By Karleena Tuggle-McDaniel

YIKES! Green Pee After Vitamins…Call It Quits, Or Keep it Going?

So.. you started taking vitamins (hopefully from ProBlk Health) recently and suddenly notice your pee is different from what you are used to. In particular, a bright yellow, orange or green, that some will even describe as neon. Does this sound familiar? Welp… believe it or not, this happens very often. While it can be unsettling / disturbing for some, or even confusing for others, there is nothing to worry about. And trust me, I understand that living in the AC (After Corona) pandemic era we have enough non-stop, overwhelming things to worry about. I would like to ease the burden of your WMT (Worry Management Team) by giving you some good science-based info.


Let’s start with the basics…What does the color of your urine say about your health?


Normal urine color can range from pale yellow to deep amber. This variation usually has to do with how hydrated we are. In other words, how much water we are, or, are not drinking. Unlike the ads we can’t skip through, the more water we drink the better. Please note, when I say water, I don’t mean sweet tea, soda, Kool-Aid, fruit juice or other tasty beverages that list water as their first ingredient. I mean flavorless, usually colorless, odorless water. I will leave it up to you whether your preference is out of the tap, bottle, fridge or water hose. Better hydration is the result of more regular water intake, resulting in lighter color.  I digress… The yellow hue is from our body breaking down old blood cells and eliminating a protein in them called hemoglobin. Hemoglobin is vital for transporting oxygen around and about our bodies. In addition to how hard in the paint we go with fulfilling our daily water needs, the foods we eat, medications, or supplements we take can also influence the color of our pee.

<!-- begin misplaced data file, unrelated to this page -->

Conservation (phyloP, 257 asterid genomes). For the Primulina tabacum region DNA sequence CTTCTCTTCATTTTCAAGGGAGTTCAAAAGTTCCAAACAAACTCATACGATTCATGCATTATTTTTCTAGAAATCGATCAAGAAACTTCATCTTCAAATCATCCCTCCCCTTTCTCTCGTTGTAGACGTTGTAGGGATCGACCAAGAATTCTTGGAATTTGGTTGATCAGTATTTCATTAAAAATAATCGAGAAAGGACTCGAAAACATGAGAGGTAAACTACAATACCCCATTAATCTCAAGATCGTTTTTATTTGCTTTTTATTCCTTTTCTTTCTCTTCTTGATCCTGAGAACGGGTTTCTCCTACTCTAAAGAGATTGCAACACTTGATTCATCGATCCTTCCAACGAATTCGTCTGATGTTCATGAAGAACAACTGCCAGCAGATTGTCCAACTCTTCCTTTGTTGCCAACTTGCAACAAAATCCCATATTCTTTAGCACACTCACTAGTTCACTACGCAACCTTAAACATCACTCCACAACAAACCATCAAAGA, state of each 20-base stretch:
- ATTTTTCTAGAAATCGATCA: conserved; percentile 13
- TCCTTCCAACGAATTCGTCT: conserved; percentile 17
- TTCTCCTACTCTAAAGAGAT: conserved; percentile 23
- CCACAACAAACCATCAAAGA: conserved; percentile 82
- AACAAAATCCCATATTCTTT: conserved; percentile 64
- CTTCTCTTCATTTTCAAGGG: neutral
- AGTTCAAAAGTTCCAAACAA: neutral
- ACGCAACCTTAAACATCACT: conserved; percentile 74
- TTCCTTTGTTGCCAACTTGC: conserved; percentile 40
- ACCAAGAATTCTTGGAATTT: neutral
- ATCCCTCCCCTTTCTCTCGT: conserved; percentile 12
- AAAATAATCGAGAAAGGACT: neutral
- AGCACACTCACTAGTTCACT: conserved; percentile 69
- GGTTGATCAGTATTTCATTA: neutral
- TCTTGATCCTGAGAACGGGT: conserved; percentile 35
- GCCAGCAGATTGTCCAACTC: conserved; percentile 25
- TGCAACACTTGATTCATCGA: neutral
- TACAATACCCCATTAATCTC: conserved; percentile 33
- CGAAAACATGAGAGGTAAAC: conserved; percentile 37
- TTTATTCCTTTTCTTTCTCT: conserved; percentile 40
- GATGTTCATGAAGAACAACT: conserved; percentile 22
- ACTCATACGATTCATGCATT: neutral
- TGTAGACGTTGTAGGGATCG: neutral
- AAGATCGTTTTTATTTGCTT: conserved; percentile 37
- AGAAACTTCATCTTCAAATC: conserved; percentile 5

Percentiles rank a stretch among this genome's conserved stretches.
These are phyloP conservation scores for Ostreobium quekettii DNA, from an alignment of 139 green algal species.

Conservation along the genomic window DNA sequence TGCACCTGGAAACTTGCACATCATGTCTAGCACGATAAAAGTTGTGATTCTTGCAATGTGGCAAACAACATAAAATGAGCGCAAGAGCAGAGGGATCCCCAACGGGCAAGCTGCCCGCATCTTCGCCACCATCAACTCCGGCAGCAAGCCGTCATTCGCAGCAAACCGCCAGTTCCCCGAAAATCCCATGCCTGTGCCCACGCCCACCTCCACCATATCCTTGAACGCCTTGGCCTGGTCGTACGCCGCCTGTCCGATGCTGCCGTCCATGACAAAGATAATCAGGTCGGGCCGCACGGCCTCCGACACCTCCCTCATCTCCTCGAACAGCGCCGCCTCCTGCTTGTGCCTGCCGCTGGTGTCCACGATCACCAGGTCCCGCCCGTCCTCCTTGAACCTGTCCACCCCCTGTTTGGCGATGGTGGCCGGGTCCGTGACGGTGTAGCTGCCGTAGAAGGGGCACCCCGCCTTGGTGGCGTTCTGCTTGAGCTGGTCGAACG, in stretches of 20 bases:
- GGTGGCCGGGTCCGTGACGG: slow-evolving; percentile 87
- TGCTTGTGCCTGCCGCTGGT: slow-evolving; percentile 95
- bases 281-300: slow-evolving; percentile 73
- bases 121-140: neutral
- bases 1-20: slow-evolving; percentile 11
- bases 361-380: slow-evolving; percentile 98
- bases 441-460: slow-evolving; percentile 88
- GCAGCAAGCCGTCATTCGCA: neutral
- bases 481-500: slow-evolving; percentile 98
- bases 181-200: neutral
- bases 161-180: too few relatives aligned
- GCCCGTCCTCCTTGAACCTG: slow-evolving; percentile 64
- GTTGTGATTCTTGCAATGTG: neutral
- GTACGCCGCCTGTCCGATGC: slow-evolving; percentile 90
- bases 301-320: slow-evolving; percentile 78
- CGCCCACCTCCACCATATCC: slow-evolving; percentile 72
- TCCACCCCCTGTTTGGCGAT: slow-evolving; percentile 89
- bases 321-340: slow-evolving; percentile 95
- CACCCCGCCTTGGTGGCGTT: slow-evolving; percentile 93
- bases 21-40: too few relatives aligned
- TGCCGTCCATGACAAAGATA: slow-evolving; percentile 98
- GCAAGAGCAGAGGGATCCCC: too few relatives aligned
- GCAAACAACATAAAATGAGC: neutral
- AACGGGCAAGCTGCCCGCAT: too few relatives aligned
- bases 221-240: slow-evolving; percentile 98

Back to original question… Why is my pee bright yellow?

Bright yellow highlighter-esqe urine is common when taking a vitamin B complex, specifically due to B2, AKA riboflavin. Fun fact, ‘flavin’ comes from Latin ‘flavus’ which literally means yellow. So don’t ghost your daily vitamins yet – they’re actually a vital part of maintaining our overall health.  B-vitamins are water soluble, which means they dissolve in water. This does not allow them to be stored in the body like many other nutrients that are often fat soluble. Throughout the day, our bodies will get rid of the parts of the vitamin that are not absorbed or used, often leading to TAH-DAH!!... bright yellow urine. This makes it even more important to continue taking our vitamins to keep our supply stocked and ready to go. Not everyone will experience their urine glowing like Shonuf from The Last Dragon when taking B vitamins. Whether you do or you do not, the best way to know if your body is absorbing enough is get your vitamin levels checked at least yearly. That neon hue may mean that your body has met its needs for the day, and is cool to get rid of the extras.

You may be thinking…What in the heck do B vitamins do anyway?

Well I’m geeked you asked, but will need to wait until the next newsletter. All I will say in the meantime is, the B does not stand for basic. B-vitamins have their hard working little fingers in almost every metabolic process in our bodies. So stay tuned.

One last thing since we are talking about the color of pee. Here is a short but not all inclusive list of colors that should make you pause and make you call a doctor, a friend or the Google to help you get to the bottom of it. Just in case.

Pink/reddish – UTI, kidney disease, prostate disease

Syrup/brown – severe dehydration, liver disease

Orange – dehydration, liver or bile duct issue

Blue/green – often from food dye or medication, rare genetic disease

Foamy/fizzy – kidney disease


Don’t wait until you are sick to be concerned about your health!!!

-Dr. K